Connecting Devices (and Cultures): The Internet of Things Platform Development Project

By Jeff Gardner

San Diego, Calif., Sept. 7, 2016 — Fifteen computer science students from South Korea’s Keimyung University have spent the past few weeks working at the Qualcomm Institute (QI) to create new technologies that could eventually be used to treat illnesses more efficiently and effectively as part of QI’s health-related Internet of Things (IoT) Platform Development Project.

 Changeun Mason Park (far right) a senior in Computer Science at Keimyung University, was one of the members of the QI2Max team, which ultimately took home the "Best in IoT" award at the Smart City Hackathon. 

The emerging IoT is a network of various everyday devices embedded with software and electronics that enables them to share information. These “smart” devices can include pacemakers, cars, thermostats, refrigerators and streetlights. In the case of the QI-Keimyung collaboration, the students created air pollution and heart rate monitor applications for Android and Apple phones, as well as software for the apps’ back-end server and database. They were able to track and visualize the location of IoT sensors in real time, then forward the data to the web server and have that information displayed by the app.

“The goal of this project is to expose students to the health-related IoT systems and explore ways to collect, transmit and save data,“ says Qualcomm Institute (QI) project investigator Prof. Seokheon Cho. “The project is a great opportunity for both us and the students.” 

The program divided students into three groups: the data sensor team (for hardware-related work), the data collection team (which developed the app) and the data storage team (which received and saved data).

“From this I think they can learn how to collaborate,” said Cho. “Each student has a different skillset. It’s important to be able to communicate on projects like this.”

The project stems from a partnership between Cho and Professor Beomjoon Kim at Keimyung University in South Korea. Cho met Kim in 2005 while Kim was working  for LG Electronics in Korea and Cho was working as a senior researcher for the Electronics and Telecommunications Research Institute (ETRI). The idea for the program came about three years ago when Kim, now a professor at Keimyung University, hosted a program bringing some 30 Keimyung University students to the San Diego and Los Angeles area. Although originally just in the area for a visit, Kim and Cho saw the potential to develop an innovative program.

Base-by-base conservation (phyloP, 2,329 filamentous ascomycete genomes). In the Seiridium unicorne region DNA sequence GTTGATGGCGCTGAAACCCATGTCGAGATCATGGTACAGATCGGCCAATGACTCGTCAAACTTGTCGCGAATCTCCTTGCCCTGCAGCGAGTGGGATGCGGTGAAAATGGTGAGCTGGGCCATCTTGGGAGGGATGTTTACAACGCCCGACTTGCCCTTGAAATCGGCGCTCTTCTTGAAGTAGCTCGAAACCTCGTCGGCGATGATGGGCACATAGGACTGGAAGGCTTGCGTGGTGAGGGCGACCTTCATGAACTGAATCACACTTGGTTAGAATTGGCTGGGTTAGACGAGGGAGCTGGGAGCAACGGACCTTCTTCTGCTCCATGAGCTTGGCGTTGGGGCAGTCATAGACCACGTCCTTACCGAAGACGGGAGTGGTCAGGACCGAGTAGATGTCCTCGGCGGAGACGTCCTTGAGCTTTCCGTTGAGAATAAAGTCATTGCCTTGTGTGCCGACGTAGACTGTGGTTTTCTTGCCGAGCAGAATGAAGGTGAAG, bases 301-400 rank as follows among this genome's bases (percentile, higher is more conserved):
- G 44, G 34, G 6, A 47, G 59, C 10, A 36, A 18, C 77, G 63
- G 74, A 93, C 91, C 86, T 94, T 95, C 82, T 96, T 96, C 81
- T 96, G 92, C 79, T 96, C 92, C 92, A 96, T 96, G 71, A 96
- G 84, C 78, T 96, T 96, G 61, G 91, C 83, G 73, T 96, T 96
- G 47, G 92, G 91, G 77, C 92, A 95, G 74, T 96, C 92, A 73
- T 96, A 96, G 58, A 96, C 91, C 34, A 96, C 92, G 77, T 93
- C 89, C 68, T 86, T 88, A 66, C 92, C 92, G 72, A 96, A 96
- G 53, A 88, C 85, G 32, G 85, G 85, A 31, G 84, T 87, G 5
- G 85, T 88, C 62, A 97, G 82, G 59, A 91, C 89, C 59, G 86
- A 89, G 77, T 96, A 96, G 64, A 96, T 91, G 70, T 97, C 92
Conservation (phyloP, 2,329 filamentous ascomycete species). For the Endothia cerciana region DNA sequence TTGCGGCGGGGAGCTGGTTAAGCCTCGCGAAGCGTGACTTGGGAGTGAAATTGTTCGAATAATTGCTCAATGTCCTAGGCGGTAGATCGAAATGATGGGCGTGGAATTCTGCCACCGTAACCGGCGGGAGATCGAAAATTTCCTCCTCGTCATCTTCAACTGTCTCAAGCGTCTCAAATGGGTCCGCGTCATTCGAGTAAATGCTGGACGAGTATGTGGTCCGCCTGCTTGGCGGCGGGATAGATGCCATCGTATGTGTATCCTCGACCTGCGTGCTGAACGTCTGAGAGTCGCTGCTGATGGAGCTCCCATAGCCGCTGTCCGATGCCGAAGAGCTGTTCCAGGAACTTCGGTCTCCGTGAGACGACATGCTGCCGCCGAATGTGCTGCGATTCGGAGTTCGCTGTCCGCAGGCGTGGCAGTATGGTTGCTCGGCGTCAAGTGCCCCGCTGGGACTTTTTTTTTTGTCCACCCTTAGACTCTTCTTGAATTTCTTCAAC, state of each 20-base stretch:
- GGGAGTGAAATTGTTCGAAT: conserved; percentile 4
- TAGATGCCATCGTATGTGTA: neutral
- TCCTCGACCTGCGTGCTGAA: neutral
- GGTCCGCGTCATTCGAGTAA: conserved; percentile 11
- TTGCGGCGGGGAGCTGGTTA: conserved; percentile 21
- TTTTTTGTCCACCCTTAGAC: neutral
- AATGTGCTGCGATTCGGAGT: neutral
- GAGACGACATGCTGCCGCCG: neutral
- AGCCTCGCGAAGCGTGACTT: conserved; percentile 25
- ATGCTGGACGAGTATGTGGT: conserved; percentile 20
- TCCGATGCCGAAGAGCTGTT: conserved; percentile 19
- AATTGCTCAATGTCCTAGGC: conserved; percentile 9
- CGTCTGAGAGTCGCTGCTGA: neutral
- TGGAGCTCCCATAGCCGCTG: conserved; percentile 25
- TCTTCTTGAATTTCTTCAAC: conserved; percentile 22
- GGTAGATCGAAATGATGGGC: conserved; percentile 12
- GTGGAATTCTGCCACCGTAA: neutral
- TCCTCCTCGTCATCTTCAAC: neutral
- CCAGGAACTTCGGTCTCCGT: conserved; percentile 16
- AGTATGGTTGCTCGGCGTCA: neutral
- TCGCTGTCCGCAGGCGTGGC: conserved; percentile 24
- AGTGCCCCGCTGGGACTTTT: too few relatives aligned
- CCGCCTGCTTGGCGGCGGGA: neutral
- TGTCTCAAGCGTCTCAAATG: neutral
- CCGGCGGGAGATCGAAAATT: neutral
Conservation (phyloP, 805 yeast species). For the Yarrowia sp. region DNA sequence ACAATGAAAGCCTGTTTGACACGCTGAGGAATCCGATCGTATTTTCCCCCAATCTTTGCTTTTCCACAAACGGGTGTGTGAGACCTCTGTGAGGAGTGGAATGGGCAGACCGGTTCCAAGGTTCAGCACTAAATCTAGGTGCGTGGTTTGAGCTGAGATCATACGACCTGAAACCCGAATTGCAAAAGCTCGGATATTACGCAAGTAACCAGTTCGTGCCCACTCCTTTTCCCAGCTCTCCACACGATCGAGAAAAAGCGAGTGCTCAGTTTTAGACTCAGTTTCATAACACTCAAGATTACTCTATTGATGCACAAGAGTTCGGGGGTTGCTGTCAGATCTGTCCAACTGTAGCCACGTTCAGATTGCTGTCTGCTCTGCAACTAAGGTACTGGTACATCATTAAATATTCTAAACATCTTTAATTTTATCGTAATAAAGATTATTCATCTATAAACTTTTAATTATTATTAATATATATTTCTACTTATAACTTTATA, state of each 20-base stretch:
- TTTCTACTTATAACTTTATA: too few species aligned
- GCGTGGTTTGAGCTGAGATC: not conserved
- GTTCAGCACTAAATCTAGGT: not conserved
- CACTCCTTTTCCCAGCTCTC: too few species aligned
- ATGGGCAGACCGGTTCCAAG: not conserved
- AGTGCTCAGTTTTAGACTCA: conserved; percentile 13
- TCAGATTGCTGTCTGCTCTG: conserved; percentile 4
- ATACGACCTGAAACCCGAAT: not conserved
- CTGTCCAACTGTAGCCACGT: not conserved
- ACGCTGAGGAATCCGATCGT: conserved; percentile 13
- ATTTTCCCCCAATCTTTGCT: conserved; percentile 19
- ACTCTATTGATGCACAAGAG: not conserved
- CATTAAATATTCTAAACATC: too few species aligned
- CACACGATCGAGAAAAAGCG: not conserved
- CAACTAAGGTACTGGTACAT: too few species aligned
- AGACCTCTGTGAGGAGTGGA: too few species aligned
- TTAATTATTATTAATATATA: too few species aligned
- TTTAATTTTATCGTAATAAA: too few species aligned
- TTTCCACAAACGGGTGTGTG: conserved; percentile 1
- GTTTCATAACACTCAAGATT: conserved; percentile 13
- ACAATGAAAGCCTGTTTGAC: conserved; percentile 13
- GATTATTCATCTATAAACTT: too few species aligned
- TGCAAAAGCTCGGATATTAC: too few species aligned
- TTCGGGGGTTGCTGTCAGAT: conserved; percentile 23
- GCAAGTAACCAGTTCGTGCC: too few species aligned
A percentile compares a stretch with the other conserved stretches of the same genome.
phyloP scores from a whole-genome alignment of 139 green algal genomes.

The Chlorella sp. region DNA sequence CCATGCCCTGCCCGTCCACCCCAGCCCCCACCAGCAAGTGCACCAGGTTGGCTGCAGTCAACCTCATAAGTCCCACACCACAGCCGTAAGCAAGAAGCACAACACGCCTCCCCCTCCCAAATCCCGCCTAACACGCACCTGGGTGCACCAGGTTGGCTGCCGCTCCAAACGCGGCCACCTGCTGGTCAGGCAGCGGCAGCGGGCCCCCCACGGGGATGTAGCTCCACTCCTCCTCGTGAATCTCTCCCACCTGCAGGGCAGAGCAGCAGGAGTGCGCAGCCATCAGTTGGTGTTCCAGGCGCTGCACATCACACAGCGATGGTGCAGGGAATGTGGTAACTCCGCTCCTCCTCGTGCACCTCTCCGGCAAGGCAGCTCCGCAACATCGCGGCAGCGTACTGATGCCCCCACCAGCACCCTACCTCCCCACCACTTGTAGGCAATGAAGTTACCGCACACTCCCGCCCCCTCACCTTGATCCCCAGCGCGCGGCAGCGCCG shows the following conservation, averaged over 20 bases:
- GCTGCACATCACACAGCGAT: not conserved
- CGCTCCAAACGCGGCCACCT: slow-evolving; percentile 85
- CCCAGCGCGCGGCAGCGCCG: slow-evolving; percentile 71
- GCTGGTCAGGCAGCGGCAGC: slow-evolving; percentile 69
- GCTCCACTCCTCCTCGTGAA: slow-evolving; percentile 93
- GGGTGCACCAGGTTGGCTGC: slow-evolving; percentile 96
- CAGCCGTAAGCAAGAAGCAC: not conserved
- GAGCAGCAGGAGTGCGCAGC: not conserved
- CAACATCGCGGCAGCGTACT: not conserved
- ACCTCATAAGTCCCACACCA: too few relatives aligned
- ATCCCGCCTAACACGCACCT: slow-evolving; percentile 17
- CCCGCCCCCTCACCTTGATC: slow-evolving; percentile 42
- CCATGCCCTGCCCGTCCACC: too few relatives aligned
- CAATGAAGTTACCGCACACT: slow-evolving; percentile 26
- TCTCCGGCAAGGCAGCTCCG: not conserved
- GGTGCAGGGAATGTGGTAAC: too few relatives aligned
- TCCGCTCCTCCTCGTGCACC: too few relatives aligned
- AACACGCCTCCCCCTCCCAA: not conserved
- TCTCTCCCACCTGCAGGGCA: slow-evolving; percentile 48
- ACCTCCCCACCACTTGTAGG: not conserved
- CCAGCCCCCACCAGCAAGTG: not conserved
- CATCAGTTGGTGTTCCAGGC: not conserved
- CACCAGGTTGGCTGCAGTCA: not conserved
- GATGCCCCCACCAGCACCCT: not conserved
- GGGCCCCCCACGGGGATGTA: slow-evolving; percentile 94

“We saw it could be turned into an educational experience,” Cho said.

The first incarnation of the program, which is held during the winter and summer quarters, took place for six weeks in the winter of 2015 with 15 students. The second incarnation – the equivalent of an internship -- happened this past June and July, with five students from the pilot program returning to continue their research and gain a deeper understanding of the subjects they studied earlier in the year. 

Three of the students from the pilot program also competed in San Diego’s SmartCity Hackathon, a three-day competition where student teams compete to design technology for climate-related solutions for the city. The competing students, Changeun Mason Park, Hojun Justin Lee and Junhee Jack Park, all undergraduate computer science majors at Keimyung University, were flown back to the United States in May for the Hackathon, where they competed under the name “Spectre” and “Qi2Max” on behalf of QI. Their contribution was a software platform for aggregating city databases for greater ease-of-use by city planners, contractors and others with a use for such data. (QI2Max took home the “Best in IoT” award.)

From the third to final week of the QI’s health-related IoT platform development project, the students only slept four to five hours a night because of the intense workload and immersion into a new culture.

“I don’t think it’s an easy program,” Cho said. “It requires close cooperation and coordination amongst the three teams in order for the project to be successful.”

“I hope we can maintain our relationship and improve this program in the future,” Kim said.

Although the students were at QI for six weeks, the IoT Platform Development Project only lasted for five, giving them one free week in the United States to act not as engineers, but as tourists.

As for their time in San Diego, the Korean students offered an outside perspective on American culture. “I was surprised there were so many boys and girls riding skateboards,” said Sangwon Kim, who was in charge of the app team.

“It was a good experience to me,” said Chansig Jang, who worked on the web server. “In Korea professors aren’t too friendly to students, but instructors in USA are like friends.”

“USA’s summer weather is much better than Korea’s summer weather,” Jihye Pyo, who helped design the app, said. “I love the U.S.’s people, culture and weather. I’d want to come back.”

“In addition to learning technologies in the class, the students also learn English. Even though they can’t speak English very well, we had them all do their weekly presentations in English to show how much they’ve learned,” Cho said. “Overall, we would be excited to do this project again.”

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Keimyung University